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Lincoln (2012) - Movie Review for Parents

About.com Rating 4.5 Star Rating


Photo © DreamWorks Pictures

Bottom line: Lincoln is smart, riveting and unique view of a small but intense period of American history and Lincoln's presidency. The movie focuses on the political strife happening in congress, but some scenes of violent battle and a couple of scenes with images of disturbing carnage are shown.

MPAA Rating: PG-13, for an intense scene of war violence, some images of carnage and brief strong language
Genre: Biography/Drama
Age recommendation: 13+
Runtime: 127 minutes
Starring: Daniel Day-Lewis, Sally Field, Tommy Lee Jones
Studio: DreamWorks Pictures
Director: Steven Spielberg
Release Date: November 9, 2012 (limited, expands Nov. 16)
Release Date:

Lincoln - Overview

Lincoln depicts the final four months of Abraham Lincoln’s life and presidency. More specifically, how his wisdom and foresight allowed him to stay the course and move others in a contentious and passionate battle less bloody than the one raging on the battlefields, but of great and lasting importance: the battle in congress over passing the amendment to abolish slavery.

Through his insightful stories and his insight into human nature, Lincoln was able to convince many hearts and minds that slavery needed to end. But what about those whom he could not convince? Lincoln and other sympathetic political figures had to play a careful and heated political game in order to get the numbers to pass the amendment, and they also had to carefully navigate the line between right and wrong and all of the gray area in between.

Lincoln - Guide Review for Parents

Watching Lincoln, you truly get a sense of the laborious research and focus that went into making the movie. Most moviegoers wouldn't expect a historical film to be riveting, but Lincoln will have you on the edge of your seat; not with visual affects and action, like the usual edge-of-you-seat thriller, but with intellectual suspense and historically vital events which are gripping to see unfold.

Spielberg took great care to get the facts right, and more importantly, to the character of the man right. Lincoln depicts both Lincoln's family and political life, and portrays how deeply conflicted he was in some of his most important decisions, and how difficult it was for him to navigate the treacherous political waters both as president and as father and husband.

While this movie is incredibly well done and would certainly be a valuable film for older kids to see, there are some very disturbing battle scenes, and the intellectual nature of the film may be difficult for kids to follow. Most of the movie focuses on the political battle, but the few scenes that depict the war are difficult to watch. I highly recommend the movie for teens, but if you are at all concerned about how your child will handle the battle scenes, preview the movie first. I'm planning to take my 10-year-old to the film, and I know just the two scenes I will need to tell her to cover her eyes. She hates war violence, so she will have no problem doing that, and I think she will really enjoy the rest of the film. The movie has plenty of rich and deep historical and intellectual content for kids to discuss and write about.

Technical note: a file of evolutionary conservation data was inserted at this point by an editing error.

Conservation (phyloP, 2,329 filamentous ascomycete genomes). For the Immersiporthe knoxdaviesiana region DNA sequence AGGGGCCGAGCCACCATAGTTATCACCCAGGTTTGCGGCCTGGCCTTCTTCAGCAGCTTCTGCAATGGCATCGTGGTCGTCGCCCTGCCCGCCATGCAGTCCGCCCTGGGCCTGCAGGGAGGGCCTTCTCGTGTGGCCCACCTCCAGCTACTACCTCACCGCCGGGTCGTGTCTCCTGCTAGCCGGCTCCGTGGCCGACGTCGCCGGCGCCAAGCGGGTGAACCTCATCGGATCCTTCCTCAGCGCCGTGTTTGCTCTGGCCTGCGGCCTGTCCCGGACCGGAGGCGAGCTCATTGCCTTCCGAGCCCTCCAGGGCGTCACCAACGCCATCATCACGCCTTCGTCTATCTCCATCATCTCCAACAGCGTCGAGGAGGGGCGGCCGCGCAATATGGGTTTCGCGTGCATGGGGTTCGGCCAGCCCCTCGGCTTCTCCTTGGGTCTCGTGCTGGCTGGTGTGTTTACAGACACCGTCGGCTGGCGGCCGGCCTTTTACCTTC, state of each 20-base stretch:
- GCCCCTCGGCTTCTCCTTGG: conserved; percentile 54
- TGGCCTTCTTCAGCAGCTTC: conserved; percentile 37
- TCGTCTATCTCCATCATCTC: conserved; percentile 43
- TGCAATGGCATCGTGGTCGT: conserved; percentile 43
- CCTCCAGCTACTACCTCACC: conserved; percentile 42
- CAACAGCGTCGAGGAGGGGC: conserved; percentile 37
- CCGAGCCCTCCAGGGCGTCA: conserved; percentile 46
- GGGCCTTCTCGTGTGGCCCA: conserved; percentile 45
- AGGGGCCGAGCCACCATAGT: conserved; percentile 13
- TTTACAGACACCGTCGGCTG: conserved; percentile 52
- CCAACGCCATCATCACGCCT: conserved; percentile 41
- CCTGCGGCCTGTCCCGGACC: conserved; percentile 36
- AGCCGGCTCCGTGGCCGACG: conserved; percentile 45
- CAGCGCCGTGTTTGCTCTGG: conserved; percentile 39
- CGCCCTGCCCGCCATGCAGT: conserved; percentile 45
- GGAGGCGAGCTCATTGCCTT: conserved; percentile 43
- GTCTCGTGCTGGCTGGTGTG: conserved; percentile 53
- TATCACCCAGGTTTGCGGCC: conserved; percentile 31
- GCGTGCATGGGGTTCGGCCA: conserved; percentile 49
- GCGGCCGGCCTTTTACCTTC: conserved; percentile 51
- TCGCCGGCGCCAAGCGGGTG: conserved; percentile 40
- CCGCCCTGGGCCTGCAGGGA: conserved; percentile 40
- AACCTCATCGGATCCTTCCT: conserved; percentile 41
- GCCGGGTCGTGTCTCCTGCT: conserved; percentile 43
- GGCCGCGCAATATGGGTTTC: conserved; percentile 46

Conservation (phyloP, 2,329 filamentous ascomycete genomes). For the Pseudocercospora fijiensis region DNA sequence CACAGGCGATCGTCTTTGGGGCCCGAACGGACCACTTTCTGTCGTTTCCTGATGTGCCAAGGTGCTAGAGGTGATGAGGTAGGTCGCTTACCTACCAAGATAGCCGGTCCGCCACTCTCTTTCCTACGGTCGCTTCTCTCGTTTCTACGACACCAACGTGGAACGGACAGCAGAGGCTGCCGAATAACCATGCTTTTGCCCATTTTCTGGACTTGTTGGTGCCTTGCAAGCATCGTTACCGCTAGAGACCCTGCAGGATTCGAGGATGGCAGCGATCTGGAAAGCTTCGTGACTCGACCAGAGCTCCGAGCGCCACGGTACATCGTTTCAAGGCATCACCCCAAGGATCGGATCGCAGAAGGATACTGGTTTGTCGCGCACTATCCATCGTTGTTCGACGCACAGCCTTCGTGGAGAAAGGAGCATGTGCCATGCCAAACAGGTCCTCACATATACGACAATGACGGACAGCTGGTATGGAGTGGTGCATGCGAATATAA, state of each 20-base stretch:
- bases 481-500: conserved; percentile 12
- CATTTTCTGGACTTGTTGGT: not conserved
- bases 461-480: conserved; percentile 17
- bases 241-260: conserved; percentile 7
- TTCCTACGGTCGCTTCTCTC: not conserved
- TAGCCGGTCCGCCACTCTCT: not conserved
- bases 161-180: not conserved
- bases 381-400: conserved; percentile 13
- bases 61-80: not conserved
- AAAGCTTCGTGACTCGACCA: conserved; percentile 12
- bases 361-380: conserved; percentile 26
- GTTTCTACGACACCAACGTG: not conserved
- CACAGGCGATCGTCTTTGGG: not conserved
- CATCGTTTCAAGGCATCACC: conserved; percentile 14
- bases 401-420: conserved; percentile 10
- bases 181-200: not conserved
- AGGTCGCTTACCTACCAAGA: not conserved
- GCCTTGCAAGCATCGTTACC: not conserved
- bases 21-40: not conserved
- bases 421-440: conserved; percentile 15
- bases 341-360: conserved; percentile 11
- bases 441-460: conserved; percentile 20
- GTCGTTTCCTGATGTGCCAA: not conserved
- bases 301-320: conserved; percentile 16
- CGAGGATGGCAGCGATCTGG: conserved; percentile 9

Lincoln - Content Overview

*May contain spoilers.

  • Violence (Extreme): The scenes depicting Civil War violence are relatively few, but they are impactful. We see soldiers fighting, with a close-up of some soldiers killing others, kicking them, and drowning them. We also see a lot of terrible carnage in a scene where Lincoln slowly surveys a gruesome battlefield. One scene shows amputated limbs being disposed of, and a hospital scene shows badly injured soldiers.
  • Scary Scenes (Medium): Scenes listed under "violence" could be frightening for some viewers.
  • Language (High): Some profanity is used in the movie. Some racial slurs are also used during the course of arguing about slavery.
  • Disrespectful/Imitative Behavior (High): Characters in the movie argue with each other about the right to own slaves. In order to accomplish a greater good, some politicians resort to unethical means. Battle scenes depict soldiers fighting and killing each other.

  • Sad/Unsettling Scenes (Extreme): Lincoln has several conflicts within his family that weigh on his heart and mind. His wife is greatly troubled by the loss of their son. Some scenes depict families' grief over losing sons in the war.
  • Movie Topics Kids Might Have Questions About: war, leadership, politics, ethics, slavery
Disclosure: The studio provided a free screening of this movie for review purposes. For more information, please see our Ethics Policy.
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